We’re heading to Paihia where we’re overnighting on YHA Bay of Islands The Rock Cruise. The Rock is a floating hostel that offers a 22-hour adventure package. Personally I think management should be ashamed for their misleading online advertising. Nowhere in their promotional material did I find any mention of a ‘mind-blowing, conscious-altering life experience.’ As this best describes our time on board, it just seems a bit irresponsible is all I’m saying.
Over the 22 hours we fished, kayaked, snorkeled, ate steaks off the BBQ and tried raw ‘kina’ eggs from sea urchins. But the most spectacular, jaw-dropping experience happened under the cloak of darkness. Now I’m no scientist, but as I understand it, there is a plankton-like creature with magical Middle-earthish superhero skills that lives in the water in the Bay of Islands. It absorbs sunlight during the day and at night when the water is disturbed, glows and shimmers with an electric bioluminescence. We knelt on the deck with childlike wonder, running our fingers through the water, mesmerized by the miniature galaxies shooting out of our fingers tips. I didn’t realize I was making laser sounds until Zion elbowed me in the ribs and shushed, “Dad, two words ‘mental pilgrimagery.’ Give it a try…for all our sakes.”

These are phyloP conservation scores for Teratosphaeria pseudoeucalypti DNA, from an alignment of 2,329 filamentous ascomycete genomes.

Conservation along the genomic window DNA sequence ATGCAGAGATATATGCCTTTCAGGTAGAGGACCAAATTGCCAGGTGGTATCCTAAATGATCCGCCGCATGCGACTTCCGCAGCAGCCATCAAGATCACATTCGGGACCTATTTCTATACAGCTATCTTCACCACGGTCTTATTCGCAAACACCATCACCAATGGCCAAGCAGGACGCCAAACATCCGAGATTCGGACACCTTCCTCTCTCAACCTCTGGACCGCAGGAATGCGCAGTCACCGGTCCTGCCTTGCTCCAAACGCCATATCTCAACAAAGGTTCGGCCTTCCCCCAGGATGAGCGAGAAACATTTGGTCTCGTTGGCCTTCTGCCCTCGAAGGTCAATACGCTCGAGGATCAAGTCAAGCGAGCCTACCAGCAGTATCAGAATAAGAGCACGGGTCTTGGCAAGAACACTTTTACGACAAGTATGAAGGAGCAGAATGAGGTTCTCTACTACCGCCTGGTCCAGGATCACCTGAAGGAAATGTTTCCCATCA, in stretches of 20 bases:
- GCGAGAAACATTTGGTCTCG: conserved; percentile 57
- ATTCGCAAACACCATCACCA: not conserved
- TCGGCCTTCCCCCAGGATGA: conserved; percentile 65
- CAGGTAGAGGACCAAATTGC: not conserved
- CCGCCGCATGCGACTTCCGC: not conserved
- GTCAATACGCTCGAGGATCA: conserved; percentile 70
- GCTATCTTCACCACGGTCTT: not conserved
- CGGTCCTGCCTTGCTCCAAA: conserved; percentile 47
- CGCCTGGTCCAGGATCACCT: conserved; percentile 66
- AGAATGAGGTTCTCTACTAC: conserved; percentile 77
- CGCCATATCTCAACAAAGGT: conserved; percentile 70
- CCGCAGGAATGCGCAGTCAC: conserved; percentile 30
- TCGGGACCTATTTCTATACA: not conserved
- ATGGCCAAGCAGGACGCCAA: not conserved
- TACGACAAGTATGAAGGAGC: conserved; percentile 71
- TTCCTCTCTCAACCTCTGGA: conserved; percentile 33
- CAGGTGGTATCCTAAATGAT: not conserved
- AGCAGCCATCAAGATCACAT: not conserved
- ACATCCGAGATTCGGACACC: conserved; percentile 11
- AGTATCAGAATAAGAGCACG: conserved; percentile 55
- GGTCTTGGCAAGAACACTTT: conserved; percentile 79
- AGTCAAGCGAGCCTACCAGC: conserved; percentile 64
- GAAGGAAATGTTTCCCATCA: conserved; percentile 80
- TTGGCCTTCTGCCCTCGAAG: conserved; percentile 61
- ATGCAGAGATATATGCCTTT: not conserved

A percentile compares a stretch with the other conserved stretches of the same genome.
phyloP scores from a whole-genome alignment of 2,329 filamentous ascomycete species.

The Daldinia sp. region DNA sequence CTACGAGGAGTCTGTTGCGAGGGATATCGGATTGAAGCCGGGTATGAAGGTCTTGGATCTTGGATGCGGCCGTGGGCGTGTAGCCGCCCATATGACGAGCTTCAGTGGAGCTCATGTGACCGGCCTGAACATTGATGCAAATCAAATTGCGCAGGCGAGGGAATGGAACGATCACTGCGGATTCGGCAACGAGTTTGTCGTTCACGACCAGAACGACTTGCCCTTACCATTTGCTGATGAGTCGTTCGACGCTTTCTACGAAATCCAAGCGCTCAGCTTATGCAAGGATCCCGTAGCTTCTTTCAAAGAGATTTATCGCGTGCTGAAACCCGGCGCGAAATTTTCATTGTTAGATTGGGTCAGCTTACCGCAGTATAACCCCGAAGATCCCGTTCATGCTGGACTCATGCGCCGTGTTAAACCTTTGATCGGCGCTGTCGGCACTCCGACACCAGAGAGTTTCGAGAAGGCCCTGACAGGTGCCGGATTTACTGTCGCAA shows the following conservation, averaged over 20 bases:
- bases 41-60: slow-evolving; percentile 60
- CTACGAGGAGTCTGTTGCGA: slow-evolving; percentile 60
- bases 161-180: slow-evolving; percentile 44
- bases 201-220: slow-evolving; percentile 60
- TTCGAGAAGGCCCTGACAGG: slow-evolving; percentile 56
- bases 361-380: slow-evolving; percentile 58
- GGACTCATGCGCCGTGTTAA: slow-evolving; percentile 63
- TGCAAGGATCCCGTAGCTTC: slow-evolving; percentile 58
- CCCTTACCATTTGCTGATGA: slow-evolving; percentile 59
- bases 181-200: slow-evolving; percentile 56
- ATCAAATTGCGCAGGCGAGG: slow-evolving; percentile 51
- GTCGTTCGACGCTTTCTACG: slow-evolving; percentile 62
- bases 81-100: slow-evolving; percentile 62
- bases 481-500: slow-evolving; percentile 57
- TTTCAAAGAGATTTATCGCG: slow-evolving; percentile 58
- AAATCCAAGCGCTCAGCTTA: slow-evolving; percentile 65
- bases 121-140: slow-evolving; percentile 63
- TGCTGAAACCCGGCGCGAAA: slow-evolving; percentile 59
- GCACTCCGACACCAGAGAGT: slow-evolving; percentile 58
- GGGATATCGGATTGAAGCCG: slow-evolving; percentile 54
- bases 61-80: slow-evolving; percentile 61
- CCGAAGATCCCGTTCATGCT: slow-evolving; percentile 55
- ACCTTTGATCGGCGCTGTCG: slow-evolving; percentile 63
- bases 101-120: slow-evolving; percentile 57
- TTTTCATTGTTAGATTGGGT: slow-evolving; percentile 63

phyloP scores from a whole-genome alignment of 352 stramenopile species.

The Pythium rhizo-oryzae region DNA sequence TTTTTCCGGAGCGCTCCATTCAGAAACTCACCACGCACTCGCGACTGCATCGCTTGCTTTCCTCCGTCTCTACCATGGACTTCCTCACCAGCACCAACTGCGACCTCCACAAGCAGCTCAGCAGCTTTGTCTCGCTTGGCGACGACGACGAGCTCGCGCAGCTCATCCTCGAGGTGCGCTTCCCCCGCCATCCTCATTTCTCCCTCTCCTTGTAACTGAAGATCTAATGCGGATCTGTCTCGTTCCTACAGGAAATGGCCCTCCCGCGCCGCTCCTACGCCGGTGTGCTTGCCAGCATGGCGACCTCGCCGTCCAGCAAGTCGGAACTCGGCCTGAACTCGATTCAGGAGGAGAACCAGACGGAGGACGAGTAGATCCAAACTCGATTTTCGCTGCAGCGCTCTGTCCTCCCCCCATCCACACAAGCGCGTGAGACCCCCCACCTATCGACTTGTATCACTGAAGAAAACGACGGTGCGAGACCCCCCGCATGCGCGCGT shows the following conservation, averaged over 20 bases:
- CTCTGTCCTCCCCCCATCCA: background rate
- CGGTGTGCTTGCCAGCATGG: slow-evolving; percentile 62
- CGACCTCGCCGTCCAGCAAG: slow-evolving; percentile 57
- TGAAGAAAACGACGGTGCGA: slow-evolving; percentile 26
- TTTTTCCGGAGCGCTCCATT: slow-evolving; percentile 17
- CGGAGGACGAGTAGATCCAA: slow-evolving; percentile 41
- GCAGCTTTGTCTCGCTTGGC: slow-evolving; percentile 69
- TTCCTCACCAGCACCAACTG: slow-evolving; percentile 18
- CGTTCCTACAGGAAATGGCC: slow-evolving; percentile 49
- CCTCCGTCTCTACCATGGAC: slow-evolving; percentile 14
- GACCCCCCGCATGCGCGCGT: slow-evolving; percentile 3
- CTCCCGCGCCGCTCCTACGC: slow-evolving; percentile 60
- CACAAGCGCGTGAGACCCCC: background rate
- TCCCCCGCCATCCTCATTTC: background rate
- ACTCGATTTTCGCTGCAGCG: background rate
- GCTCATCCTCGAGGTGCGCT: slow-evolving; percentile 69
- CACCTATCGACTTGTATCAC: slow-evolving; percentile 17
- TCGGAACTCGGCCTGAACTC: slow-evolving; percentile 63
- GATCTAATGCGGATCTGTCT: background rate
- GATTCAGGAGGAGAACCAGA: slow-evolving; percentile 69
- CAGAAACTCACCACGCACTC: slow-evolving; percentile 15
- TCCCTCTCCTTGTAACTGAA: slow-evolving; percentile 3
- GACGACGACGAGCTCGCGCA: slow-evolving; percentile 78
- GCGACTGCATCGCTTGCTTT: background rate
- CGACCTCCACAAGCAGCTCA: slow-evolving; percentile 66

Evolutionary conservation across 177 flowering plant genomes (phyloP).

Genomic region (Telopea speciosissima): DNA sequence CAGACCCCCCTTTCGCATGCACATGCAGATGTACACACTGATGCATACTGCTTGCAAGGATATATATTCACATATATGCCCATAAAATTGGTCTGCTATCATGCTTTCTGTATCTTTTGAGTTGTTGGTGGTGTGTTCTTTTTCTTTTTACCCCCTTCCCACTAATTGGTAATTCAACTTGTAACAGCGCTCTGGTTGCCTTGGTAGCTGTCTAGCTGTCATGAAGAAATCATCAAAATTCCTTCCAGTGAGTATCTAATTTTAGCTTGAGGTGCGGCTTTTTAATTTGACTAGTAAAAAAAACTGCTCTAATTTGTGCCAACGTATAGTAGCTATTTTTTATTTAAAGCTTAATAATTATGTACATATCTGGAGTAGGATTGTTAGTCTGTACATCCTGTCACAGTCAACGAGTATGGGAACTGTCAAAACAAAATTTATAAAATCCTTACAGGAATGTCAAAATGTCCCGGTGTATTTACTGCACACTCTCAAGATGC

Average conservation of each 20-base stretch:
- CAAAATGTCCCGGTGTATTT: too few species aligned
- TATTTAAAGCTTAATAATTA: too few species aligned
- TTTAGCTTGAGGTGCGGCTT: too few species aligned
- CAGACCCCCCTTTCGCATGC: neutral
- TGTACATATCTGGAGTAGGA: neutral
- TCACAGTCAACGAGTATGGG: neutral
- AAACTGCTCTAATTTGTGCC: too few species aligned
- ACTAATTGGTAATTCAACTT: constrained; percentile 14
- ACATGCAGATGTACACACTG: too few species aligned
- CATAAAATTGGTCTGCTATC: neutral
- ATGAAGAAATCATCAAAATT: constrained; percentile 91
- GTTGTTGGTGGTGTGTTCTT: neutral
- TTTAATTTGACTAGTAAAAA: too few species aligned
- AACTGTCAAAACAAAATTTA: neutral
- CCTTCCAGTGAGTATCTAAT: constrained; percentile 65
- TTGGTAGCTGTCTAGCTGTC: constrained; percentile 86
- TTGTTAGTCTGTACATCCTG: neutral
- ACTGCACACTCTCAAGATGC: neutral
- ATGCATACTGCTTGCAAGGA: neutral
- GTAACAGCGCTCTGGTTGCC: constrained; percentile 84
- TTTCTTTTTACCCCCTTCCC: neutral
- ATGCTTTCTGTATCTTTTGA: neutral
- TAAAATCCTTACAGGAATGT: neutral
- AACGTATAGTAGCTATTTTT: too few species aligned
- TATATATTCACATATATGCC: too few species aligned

At one point we jumped in a couple of tandem kayaks and paddled off into the darkest reaches of the bay. We laid back in silence under a breathtaking array of stars as the water shimmered through our fingers. With Zara in front of me, and Zion and Riel floating just a few feet away, it was easily one of the Top Three experiences of my life, in no small part because we were experiencing it as a family. “This world is amazing,” I whispered as Riel paddled past. With exploding hand gestures on either side of her head she nodded and mouthed the words, “mind blown.”